Gatari Surya Kusuma
When we discuss art collectives in the context of contemporary Indonesia (post the 1998 New Order era), we would find that art collectivism is not merely a form of collective coping mechanism and celebration. This practice also serves as a spirit or a movement. This could be traced back through the timeline of visual arts, in which the movements that emerged to oppose a regime were collective-based movements. The following subchapter will discuss this further.
Moreover, within the art history timeline, the rise of art collectives in the late '90s and early 2000s marked the spirit of celebrating the end of the new order or also known as the reformation era. During the dictatorship era of President Soeharto - or the New Order era, government surveillance had reached through domestic spaces and personal privacy. This included monitoring the opinion and activities of the public. There was even a ban on groups that were not legally registered. Back then, this kind of group was called the 'wild' groups.
Aside from being the spirit of celebrating the end of a repressive regime, art collectivism is also purely a collective survival strategy for art school graduates towards becoming artists. Some also employed this method in their creative processes and completely surrendered the collective spirit into capitalistic values, where they eventually only calculate everything with numbers and productivity. This is in contrast with art collectives that emerged and survived until the 2000s. These collectives valued maintenance works in the domestic space of the collective in addition to their productive works in public spaces.
Undoubtedly, when addressing art collectivism as a movement, there is an echo that resonates this practice with other movements. I will not limit the context of movement in this case only to a certain activity that emerged in public space. I will rather include models of collectivism associated with collective spirit as a survival method and that actively incorporate maintenance works in their collective practice. However, not a few movements that produce ambitious figures to become geniuses with the initiative to expand to a broader scope. Such a tendency is not limiting this writing. Instead, I am using the tendency as a tool to understand the expanse and diversity of collectives that emerged from the end of the New Order - and the impact of the Indonesian New Art Movement - up until now, the era in which contemporary art is being massively hyped and debated simultaneously.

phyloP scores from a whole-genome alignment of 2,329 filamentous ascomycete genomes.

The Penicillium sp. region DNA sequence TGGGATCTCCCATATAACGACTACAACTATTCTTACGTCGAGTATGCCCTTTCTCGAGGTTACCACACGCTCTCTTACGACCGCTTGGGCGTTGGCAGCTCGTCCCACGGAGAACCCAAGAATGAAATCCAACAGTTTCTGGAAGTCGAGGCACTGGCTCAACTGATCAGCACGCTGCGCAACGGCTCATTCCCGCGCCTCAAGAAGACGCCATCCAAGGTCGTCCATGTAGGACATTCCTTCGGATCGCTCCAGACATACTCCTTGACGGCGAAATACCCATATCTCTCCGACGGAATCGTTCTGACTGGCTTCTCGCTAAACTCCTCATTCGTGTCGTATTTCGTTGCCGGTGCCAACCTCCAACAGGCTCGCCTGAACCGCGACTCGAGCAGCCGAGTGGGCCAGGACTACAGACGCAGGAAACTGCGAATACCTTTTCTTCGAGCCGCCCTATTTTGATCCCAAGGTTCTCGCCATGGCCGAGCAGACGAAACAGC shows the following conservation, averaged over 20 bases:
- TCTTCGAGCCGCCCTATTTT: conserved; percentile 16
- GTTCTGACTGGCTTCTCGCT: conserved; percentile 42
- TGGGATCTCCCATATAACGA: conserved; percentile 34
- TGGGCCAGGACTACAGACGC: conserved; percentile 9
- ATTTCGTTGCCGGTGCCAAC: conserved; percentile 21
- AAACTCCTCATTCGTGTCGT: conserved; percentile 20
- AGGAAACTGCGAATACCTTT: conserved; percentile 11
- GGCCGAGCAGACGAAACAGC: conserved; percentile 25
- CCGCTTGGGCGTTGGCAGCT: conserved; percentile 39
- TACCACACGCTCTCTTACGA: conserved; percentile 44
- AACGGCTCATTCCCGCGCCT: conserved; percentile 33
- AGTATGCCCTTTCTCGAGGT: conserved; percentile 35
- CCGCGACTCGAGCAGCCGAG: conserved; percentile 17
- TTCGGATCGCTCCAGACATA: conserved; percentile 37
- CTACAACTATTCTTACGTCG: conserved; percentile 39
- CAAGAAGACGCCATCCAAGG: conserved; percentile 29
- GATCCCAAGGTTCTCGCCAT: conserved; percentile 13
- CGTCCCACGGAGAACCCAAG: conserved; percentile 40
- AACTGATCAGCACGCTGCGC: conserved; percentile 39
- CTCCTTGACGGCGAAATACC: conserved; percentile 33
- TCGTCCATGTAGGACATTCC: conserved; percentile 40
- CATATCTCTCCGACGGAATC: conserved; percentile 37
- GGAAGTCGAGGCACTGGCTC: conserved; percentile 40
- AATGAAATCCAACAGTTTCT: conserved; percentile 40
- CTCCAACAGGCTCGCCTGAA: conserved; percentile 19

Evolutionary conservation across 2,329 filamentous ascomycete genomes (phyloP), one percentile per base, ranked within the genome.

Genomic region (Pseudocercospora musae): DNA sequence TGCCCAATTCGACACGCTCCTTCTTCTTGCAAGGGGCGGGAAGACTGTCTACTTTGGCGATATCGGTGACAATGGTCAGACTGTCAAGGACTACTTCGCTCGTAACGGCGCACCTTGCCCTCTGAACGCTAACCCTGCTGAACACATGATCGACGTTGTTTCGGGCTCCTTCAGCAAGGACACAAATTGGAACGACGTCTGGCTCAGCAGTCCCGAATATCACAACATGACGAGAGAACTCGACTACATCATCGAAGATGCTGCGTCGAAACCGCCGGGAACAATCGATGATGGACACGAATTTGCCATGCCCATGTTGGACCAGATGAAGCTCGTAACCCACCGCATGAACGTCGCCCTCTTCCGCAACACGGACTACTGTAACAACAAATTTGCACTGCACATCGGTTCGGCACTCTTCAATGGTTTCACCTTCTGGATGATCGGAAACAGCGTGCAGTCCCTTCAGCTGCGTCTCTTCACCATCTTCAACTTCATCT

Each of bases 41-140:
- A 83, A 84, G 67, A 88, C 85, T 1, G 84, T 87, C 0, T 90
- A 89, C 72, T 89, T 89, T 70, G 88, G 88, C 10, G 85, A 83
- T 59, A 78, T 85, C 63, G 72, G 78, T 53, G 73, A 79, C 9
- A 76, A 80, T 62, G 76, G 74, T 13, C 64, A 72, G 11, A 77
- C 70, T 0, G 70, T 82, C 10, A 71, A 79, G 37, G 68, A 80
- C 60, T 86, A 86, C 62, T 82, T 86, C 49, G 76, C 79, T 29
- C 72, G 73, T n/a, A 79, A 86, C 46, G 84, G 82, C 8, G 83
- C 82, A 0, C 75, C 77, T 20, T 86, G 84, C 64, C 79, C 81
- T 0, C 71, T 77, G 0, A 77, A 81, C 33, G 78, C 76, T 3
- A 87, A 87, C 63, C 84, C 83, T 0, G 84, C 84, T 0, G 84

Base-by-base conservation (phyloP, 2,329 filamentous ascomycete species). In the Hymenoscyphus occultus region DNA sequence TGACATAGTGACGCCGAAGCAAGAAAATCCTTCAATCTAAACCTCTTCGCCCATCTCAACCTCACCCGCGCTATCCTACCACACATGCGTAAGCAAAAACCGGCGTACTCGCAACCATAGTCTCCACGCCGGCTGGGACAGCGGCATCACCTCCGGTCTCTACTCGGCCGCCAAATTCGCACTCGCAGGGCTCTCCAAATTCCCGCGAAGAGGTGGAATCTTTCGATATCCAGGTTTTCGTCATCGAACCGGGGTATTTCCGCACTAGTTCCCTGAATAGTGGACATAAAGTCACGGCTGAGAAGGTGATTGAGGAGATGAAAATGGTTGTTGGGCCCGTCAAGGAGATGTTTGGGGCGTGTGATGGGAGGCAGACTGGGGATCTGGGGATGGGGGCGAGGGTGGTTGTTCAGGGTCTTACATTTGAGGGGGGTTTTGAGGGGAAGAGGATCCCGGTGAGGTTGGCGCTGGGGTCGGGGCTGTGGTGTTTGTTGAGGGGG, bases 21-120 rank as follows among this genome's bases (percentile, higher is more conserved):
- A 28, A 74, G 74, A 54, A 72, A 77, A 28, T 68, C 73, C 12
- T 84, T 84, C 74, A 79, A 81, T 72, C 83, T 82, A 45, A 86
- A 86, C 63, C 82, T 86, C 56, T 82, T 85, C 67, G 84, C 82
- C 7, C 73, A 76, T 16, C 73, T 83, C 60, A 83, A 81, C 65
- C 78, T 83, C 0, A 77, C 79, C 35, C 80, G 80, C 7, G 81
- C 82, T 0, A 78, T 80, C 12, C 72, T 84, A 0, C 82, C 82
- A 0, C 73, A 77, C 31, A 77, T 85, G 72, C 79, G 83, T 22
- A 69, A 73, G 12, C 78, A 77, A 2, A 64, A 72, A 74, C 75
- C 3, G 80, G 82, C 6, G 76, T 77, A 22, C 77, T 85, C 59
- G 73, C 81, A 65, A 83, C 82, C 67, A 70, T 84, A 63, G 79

In this writing, I intend to do an analysis on art collectives in Indonesia starting with discussing how they have emerged, grown and became sporadic. I then proceed with searching for answers to the questions: has the function of art collectives changed as challenges arose throughout the changing of times? What makes art collectives an option in art practice?
Upon delving into the overflowing records related to the Indonesian New Art Movement, I found a writing by Jim Supangkat. As a person closely associated with the movement, he managed to write openly and objectively about how this movement grew and fell, without sinking into the romanticism or collectivism of the movement. The Indonesian New Art Movement is a part of contemporary art history. There are several points of this movement that I consider necessary to be mentioned in this writing, particularly in regards to understanding art collectivism as a spirit and movement. One is the reason behind the founding of this movement, and another is the reason behind their fall. The two important events of the Indonesian New Art Movement serve as an approach towards understanding the spirit of art collectives now and in the past.
According to the art critic, Jim Supangkat, in his writing entitled Sekitar Bangkit dan Runtuhnya Gerakan Seni Rupa Baru(1983:32), he explained that the embryos of the Indonesian New Art Movement derived from two art schools, namely ASRI Arts Academy in Yogyakarta and Visual Arts Faculty of the Bandung Institute of Technology. Both parties had encountered similar challenges, which is the ideological tension in art practice between teachers and students. The teachers at ASRI Arts Academy highly appraised emotional upheaval and cherished feelings. Hence, they prohibited their students from using rulers or other measuring tools and encouraged them to surrender their work completely to the lines created by emotions and feelings. Meanwhile, the students felt that such rules were actually limiting their creative process.